With youngsters returning to school and so many of them participating in sports and recreation programs, it’s good that the federal Centers for Disease Control and Prevention has issued evidence-based guidance on protecting kids who suffer mild traumatic brain injury or what most of us would call concussions.

These injuries have become a growing concern for parents and young athletes. Sports leagues and sporting groups are coming to a time of reckoning with just how harmful head trauma can be.

theater-228x300What’s an internist to do when an 81-year-old patient, already in failing health with advanced emphysema, seeks a second opinion because he’s been told his prostate specific antigen (PSA) levels are unacceptably high? This senior also has been advised to schedule a prostate biopsy urgently to determine if he has cancer. Can this discussion with both a scared patient — and his bright, concerned personal doctor — be any tougher?

For Andrew Lazris, who is also a geriatric specialist practicing in Maryland, this was a hard, complicated case because it involved his dying dad.

It also exemplified for him the work that he has undertaken with Eric Rifkin, an environmental scientist and adjunct researcher at Johns Hopkins University, in ensuring that patients retain their fundamental and critical right to have a say in their care. And, in doing so, they have developed what they argue is a clear, comprehensible way to help patients grasp and deal with the inevitable uncertainties, risks, and complexities of the array of medical treatments they can get overwhelmed with by doctors, hospitals, Big Pharma, medical device makers, and others in health care.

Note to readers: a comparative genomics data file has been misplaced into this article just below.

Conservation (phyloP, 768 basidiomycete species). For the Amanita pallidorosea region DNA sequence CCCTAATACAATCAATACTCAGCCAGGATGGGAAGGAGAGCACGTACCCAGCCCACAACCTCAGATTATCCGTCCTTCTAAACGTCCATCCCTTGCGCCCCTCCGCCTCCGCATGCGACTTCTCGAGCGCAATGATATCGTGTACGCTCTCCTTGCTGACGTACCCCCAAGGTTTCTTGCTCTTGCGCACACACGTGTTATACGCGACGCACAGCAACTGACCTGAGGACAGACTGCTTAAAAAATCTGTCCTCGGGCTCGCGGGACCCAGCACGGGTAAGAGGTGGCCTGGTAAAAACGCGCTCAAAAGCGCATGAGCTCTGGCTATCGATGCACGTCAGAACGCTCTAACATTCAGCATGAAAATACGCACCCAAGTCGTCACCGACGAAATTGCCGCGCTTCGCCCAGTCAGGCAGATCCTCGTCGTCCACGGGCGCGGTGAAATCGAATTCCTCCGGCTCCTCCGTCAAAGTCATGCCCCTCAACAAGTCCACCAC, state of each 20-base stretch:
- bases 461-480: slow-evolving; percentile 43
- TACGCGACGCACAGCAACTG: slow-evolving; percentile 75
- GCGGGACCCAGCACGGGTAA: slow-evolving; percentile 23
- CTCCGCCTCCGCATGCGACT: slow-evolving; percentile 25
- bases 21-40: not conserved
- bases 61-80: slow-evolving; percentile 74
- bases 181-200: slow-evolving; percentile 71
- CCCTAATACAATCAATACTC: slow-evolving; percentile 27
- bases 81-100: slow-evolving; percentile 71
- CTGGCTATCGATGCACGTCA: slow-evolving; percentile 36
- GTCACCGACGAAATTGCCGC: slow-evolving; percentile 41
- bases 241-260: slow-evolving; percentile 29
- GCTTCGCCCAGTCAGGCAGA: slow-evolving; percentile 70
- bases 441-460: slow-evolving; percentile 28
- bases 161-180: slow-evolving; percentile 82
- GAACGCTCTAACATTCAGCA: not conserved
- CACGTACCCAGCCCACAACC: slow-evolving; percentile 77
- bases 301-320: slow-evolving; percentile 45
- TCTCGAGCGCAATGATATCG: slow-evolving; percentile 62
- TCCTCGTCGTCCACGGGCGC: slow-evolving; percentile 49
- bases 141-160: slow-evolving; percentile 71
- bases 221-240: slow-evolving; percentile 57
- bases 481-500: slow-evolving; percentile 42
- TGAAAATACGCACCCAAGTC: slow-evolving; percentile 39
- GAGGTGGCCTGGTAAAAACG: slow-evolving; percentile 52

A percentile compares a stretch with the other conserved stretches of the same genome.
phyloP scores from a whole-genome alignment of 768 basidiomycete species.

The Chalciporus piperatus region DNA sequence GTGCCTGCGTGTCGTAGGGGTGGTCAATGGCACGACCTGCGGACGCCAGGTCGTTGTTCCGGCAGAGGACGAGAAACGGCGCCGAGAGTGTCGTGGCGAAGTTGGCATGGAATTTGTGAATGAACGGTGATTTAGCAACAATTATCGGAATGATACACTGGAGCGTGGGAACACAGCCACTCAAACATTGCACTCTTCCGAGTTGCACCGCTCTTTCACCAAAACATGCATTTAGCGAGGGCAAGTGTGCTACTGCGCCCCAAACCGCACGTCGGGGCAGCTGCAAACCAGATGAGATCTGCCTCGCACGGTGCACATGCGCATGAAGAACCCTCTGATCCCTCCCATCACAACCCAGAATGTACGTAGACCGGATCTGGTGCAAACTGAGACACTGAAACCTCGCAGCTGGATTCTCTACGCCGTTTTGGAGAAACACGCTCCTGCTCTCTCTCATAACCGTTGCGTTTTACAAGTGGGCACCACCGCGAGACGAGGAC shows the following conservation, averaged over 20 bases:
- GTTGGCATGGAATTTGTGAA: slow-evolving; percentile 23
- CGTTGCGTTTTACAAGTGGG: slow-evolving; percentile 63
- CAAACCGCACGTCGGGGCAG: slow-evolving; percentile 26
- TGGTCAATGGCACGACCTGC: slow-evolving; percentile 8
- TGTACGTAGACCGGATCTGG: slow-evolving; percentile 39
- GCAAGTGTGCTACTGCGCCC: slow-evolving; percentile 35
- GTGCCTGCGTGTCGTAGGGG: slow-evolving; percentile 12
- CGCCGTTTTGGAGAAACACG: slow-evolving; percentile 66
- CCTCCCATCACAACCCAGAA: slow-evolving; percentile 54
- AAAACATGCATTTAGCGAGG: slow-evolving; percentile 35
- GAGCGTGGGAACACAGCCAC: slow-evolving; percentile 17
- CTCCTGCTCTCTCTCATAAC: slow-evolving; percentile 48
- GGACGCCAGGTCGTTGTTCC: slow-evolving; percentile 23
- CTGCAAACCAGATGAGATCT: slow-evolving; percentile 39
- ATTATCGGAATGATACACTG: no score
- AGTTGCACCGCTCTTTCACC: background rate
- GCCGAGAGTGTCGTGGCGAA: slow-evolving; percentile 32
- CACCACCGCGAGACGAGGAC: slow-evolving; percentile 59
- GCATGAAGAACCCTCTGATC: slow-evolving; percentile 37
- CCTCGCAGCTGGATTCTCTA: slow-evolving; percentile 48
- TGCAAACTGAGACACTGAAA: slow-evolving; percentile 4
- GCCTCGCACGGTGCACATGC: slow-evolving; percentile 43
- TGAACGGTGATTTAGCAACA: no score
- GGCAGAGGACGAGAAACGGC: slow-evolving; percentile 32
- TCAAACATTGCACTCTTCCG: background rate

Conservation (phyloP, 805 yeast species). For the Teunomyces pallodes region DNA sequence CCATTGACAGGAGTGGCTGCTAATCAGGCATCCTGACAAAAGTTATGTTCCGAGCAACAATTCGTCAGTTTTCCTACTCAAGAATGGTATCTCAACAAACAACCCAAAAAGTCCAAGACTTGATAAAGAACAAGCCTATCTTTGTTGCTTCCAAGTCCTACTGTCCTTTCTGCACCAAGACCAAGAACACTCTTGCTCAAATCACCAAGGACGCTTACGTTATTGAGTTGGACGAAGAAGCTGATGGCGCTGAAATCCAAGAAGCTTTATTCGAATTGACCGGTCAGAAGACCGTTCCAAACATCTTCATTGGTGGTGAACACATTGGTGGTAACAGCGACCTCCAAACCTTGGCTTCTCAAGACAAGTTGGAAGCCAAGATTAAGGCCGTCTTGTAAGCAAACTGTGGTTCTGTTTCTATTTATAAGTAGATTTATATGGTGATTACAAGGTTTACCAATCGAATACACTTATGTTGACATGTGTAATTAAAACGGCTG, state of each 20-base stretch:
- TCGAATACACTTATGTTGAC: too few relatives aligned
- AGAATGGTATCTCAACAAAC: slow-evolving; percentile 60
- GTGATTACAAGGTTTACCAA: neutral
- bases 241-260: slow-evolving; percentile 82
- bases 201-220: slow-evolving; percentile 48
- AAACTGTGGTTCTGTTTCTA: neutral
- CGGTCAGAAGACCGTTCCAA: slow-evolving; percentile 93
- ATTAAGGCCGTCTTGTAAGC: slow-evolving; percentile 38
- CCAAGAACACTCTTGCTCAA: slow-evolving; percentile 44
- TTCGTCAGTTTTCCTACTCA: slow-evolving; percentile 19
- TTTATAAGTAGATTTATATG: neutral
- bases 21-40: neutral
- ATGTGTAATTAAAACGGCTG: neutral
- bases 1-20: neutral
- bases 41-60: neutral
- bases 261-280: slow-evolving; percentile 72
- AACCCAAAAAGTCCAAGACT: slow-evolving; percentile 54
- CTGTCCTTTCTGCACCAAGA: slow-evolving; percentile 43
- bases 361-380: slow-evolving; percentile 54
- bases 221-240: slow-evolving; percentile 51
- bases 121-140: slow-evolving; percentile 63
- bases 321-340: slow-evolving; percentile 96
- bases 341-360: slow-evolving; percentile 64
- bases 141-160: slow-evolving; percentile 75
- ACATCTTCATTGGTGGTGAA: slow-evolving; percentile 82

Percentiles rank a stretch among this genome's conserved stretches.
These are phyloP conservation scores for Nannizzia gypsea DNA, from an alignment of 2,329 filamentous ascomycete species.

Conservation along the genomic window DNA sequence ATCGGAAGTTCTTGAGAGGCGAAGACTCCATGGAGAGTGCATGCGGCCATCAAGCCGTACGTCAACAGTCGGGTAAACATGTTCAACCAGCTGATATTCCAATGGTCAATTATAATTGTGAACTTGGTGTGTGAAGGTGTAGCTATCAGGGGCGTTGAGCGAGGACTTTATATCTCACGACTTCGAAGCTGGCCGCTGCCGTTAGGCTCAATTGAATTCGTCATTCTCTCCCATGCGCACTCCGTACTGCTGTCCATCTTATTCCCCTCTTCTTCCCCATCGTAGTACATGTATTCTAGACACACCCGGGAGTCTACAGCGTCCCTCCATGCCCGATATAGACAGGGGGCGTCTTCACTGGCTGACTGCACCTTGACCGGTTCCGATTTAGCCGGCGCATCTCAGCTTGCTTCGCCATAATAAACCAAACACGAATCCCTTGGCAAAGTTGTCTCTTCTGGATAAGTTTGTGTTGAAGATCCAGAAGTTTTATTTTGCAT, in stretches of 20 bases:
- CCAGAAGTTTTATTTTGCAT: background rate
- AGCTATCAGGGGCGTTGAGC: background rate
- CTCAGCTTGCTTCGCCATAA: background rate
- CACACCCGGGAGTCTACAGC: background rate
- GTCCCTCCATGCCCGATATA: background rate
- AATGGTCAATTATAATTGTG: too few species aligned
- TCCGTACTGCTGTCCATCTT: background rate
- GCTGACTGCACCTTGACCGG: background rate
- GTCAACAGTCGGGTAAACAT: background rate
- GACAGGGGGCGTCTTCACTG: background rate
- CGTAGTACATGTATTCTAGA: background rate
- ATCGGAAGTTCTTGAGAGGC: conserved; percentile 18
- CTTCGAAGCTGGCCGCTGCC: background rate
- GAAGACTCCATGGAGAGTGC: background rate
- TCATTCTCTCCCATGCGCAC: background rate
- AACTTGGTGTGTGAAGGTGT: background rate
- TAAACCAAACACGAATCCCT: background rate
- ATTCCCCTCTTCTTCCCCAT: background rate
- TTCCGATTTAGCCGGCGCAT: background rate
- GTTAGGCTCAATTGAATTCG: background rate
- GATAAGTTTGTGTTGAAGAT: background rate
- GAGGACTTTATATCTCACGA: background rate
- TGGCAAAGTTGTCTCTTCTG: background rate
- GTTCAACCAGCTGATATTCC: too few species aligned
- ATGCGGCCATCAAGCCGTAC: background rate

holick-214x300Media coverage of diet and nutrition topics, for their abundance of hype and sheer bunk, may take the cake. Some recent, solid reports not only offer examples of the scope and scale of this public tomfoolery and its costs but also the reasons why it persists.

Let’s start with reporter Liz Szabo’s deep, detailed take-down of Michael Holick, a Boston University endocrinologist and unabashed pusher of a widespread medical myth that many of us may be deficient of Vitamin D, the so-called sunshine supplement.

Szabo, investigating for the independent, nonpartisan Kaiser Health News Service and the New York Times, reported that Holick has advocated for Vitamin D sufficiency guidelines that created in 2017 alone a $936 million market for its supplementation, with Americans spending another $365 million for more than 10 million vitamin deficiency tests paid for by Medicare.

hennepin-300x200Big Pharma howls often about the federal Food and Drug Administration path to get prescription drugs approved for markets, complaining current regulatory processes take too long and, with their requirement for rigorous clinical trials, are too tough.

Even as drug makers seem to be finding sympathetic officials to make these regimens faster and laxer, some voices want the FDA to consider costlier and what they say is more realistic and useful scrutiny of drugs that goes beyond current attempts  to find if they are safe and effective.